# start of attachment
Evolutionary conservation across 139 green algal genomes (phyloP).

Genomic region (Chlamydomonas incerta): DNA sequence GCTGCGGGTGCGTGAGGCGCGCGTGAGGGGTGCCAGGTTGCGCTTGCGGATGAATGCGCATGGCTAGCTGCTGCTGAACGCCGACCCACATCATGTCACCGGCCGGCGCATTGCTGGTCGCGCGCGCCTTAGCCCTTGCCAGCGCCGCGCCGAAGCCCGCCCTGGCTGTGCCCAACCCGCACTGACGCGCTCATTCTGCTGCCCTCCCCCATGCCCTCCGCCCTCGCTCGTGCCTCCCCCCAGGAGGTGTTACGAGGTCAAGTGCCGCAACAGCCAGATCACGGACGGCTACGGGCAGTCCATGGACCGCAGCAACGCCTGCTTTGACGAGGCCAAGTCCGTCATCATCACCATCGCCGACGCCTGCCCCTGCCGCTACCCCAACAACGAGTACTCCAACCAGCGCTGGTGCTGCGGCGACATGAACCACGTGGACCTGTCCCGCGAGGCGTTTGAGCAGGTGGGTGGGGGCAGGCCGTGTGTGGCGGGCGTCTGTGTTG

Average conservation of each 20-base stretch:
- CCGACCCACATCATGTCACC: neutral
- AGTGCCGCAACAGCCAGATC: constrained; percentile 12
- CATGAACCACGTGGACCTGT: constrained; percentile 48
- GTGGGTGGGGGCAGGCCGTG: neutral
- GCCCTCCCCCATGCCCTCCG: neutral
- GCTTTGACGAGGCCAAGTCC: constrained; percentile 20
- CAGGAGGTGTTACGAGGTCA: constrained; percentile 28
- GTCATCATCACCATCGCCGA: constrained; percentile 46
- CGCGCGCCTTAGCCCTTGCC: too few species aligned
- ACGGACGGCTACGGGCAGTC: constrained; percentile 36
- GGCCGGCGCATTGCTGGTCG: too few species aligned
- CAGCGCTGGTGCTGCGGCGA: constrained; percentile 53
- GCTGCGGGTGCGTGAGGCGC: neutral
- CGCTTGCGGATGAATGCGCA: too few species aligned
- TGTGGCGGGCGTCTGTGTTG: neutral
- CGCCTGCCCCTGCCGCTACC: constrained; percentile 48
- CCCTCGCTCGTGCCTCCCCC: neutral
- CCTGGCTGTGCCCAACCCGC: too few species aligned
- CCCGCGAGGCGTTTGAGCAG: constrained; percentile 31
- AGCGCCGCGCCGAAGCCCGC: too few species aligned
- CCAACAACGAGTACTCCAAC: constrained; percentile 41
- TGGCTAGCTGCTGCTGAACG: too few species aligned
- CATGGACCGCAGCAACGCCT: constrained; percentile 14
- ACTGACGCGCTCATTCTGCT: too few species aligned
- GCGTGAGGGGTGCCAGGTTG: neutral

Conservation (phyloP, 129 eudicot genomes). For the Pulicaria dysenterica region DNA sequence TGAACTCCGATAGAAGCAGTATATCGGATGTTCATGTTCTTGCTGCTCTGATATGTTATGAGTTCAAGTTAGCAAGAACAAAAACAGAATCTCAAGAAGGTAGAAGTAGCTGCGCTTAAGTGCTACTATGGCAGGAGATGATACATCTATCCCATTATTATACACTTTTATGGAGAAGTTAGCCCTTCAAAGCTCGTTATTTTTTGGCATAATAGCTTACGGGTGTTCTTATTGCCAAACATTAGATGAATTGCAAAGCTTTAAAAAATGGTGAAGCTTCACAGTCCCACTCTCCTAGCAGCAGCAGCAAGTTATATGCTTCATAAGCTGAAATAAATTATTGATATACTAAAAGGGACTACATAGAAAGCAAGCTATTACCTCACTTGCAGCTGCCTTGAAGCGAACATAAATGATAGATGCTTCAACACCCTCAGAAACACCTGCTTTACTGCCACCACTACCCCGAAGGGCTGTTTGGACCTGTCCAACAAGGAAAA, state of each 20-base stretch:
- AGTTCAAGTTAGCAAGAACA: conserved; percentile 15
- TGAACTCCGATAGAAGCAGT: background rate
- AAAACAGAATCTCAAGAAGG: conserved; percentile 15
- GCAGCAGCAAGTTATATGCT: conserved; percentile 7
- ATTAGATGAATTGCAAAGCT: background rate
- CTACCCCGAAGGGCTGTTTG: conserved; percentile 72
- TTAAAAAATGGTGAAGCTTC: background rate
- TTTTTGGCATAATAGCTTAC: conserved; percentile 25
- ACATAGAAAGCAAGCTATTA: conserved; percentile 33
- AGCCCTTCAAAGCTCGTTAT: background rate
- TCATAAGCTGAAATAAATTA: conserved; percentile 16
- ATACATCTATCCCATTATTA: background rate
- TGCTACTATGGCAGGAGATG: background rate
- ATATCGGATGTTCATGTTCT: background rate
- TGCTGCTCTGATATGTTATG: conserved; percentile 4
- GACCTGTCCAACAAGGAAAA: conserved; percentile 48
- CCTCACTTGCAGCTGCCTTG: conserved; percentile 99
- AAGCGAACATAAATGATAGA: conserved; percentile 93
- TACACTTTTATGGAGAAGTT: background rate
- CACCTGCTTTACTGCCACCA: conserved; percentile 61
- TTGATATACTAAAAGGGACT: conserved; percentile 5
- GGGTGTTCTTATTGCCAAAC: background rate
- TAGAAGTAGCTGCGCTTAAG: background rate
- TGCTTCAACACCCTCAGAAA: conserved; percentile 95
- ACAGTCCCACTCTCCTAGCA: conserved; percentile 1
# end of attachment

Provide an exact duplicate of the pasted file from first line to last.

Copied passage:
Evolutionary conservation across 139 green algal genomes (phyloP).

Genomic region (Chlamydomonas incerta): DNA sequence GCTGCGGGTGCGTGAGGCGCGCGTGAGGGGTGCCAGGTTGCGCTTGCGGATGAATGCGCATGGCTAGCTGCTGCTGAACGCCGACCCACATCATGTCACCGGCCGGCGCATTGCTGGTCGCGCGCGCCTTAGCCCTTGCCAGCGCCGCGCCGAAGCCCGCCCTGGCTGTGCCCAACCCGCACTGACGCGCTCATTCTGCTGCCCTCCCCCATGCCCTCCGCCCTCGCTCGTGCCTCCCCCCAGGAGGTGTTACGAGGTCAAGTGCCGCAACAGCCAGATCACGGACGGCTACGGGCAGTCCATGGACCGCAGCAACGCCTGCTTTGACGAGGCCAAGTCCGTCATCATCACCATCGCCGACGCCTGCCCCTGCCGCTACCCCAACAACGAGTACTCCAACCAGCGCTGGTGCTGCGGCGACATGAACCACGTGGACCTGTCCCGCGAGGCGTTTGAGCAGGTGGGTGGGGGCAGGCCGTGTGTGGCGGGCGTCTGTGTTG

Average conservation of each 20-base stretch:
- CCGACCCACATCATGTCACC: neutral
- AGTGCCGCAACAGCCAGATC: constrained; percentile 12
- CATGAACCACGTGGACCTGT: constrained; percentile 48
- GTGGGTGGGGGCAGGCCGTG: neutral
- GCCCTCCCCCATGCCCTCCG: neutral
- GCTTTGACGAGGCCAAGTCC: constrained; percentile 20
- CAGGAGGTGTTACGAGGTCA: constrained; percentile 28
- GTCATCATCACCATCGCCGA: constrained; percentile 46
- CGCGCGCCTTAGCCCTTGCC: too few species aligned
- ACGGACGGCTACGGGCAGTC: constrained; percentile 36
- GGCCGGCGCATTGCTGGTCG: too few species aligned
- CAGCGCTGGTGCTGCGGCGA: constrained; percentile 53
- GCTGCGGGTGCGTGAGGCGC: neutral
- CGCTTGCGGATGAATGCGCA: too few species aligned
- TGTGGCGGGCGTCTGTGTTG: neutral
- CGCCTGCCCCTGCCGCTACC: constrained; percentile 48
- CCCTCGCTCGTGCCTCCCCC: neutral
- CCTGGCTGTGCCCAACCCGC: too few species aligned
- CCCGCGAGGCGTTTGAGCAG: constrained; percentile 31
- AGCGCCGCGCCGAAGCCCGC: too few species aligned
- CCAACAACGAGTACTCCAAC: constrained; percentile 41
- TGGCTAGCTGCTGCTGAACG: too few species aligned
- CATGGACCGCAGCAACGCCT: constrained; percentile 14
- ACTGACGCGCTCATTCTGCT: too few species aligned
- GCGTGAGGGGTGCCAGGTTG: neutral

Conservation (phyloP, 129 eudicot genomes). For the Pulicaria dysenterica region DNA sequence TGAACTCCGATAGAAGCAGTATATCGGATGTTCATGTTCTTGCTGCTCTGATATGTTATGAGTTCAAGTTAGCAAGAACAAAAACAGAATCTCAAGAAGGTAGAAGTAGCTGCGCTTAAGTGCTACTATGGCAGGAGATGATACATCTATCCCATTATTATACACTTTTATGGAGAAGTTAGCCCTTCAAAGCTCGTTATTTTTTGGCATAATAGCTTACGGGTGTTCTTATTGCCAAACATTAGATGAATTGCAAAGCTTTAAAAAATGGTGAAGCTTCACAGTCCCACTCTCCTAGCAGCAGCAGCAAGTTATATGCTTCATAAGCTGAAATAAATTATTGATATACTAAAAGGGACTACATAGAAAGCAAGCTATTACCTCACTTGCAGCTGCCTTGAAGCGAACATAAATGATAGATGCTTCAACACCCTCAGAAACACCTGCTTTACTGCCACCACTACCCCGAAGGGCTGTTTGGACCTGTCCAACAAGGAAAA, state of each 20-base stretch:
- AGTTCAAGTTAGCAAGAACA: conserved; percentile 15
- TGAACTCCGATAGAAGCAGT: background rate
- AAAACAGAATCTCAAGAAGG: conserved; percentile 15
- GCAGCAGCAAGTTATATGCT: conserved; percentile 7
- ATTAGATGAATTGCAAAGCT: background rate
- CTACCCCGAAGGGCTGTTTG: conserved; percentile 72
- TTAAAAAATGGTGAAGCTTC: background rate
- TTTTTGGCATAATAGCTTAC: conserved; percentile 25
- ACATAGAAAGCAAGCTATTA: conserved; percentile 33
- AGCCCTTCAAAGCTCGTTAT: background rate
- TCATAAGCTGAAATAAATTA: conserved; percentile 16
- ATACATCTATCCCATTATTA: background rate
- TGCTACTATGGCAGGAGATG: background rate
- ATATCGGATGTTCATGTTCT: background rate
- TGCTGCTCTGATATGTTATG: conserved; percentile 4
- GACCTGTCCAACAAGGAAAA: conserved; percentile 48
- CCTCACTTGCAGCTGCCTTG: conserved; percentile 99
- AAGCGAACATAAATGATAGA: conserved; percentile 93
- TACACTTTTATGGAGAAGTT: background rate
- CACCTGCTTTACTGCCACCA: conserved; percentile 61
- TTGATATACTAAAAGGGACT: conserved; percentile 5
- GGGTGTTCTTATTGCCAAAC: background rate
- TAGAAGTAGCTGCGCTTAAG: background rate
- TGCTTCAACACCCTCAGAAA: conserved; percentile 95
- ACAGTCCCACTCTCCTAGCA: conserved; percentile 1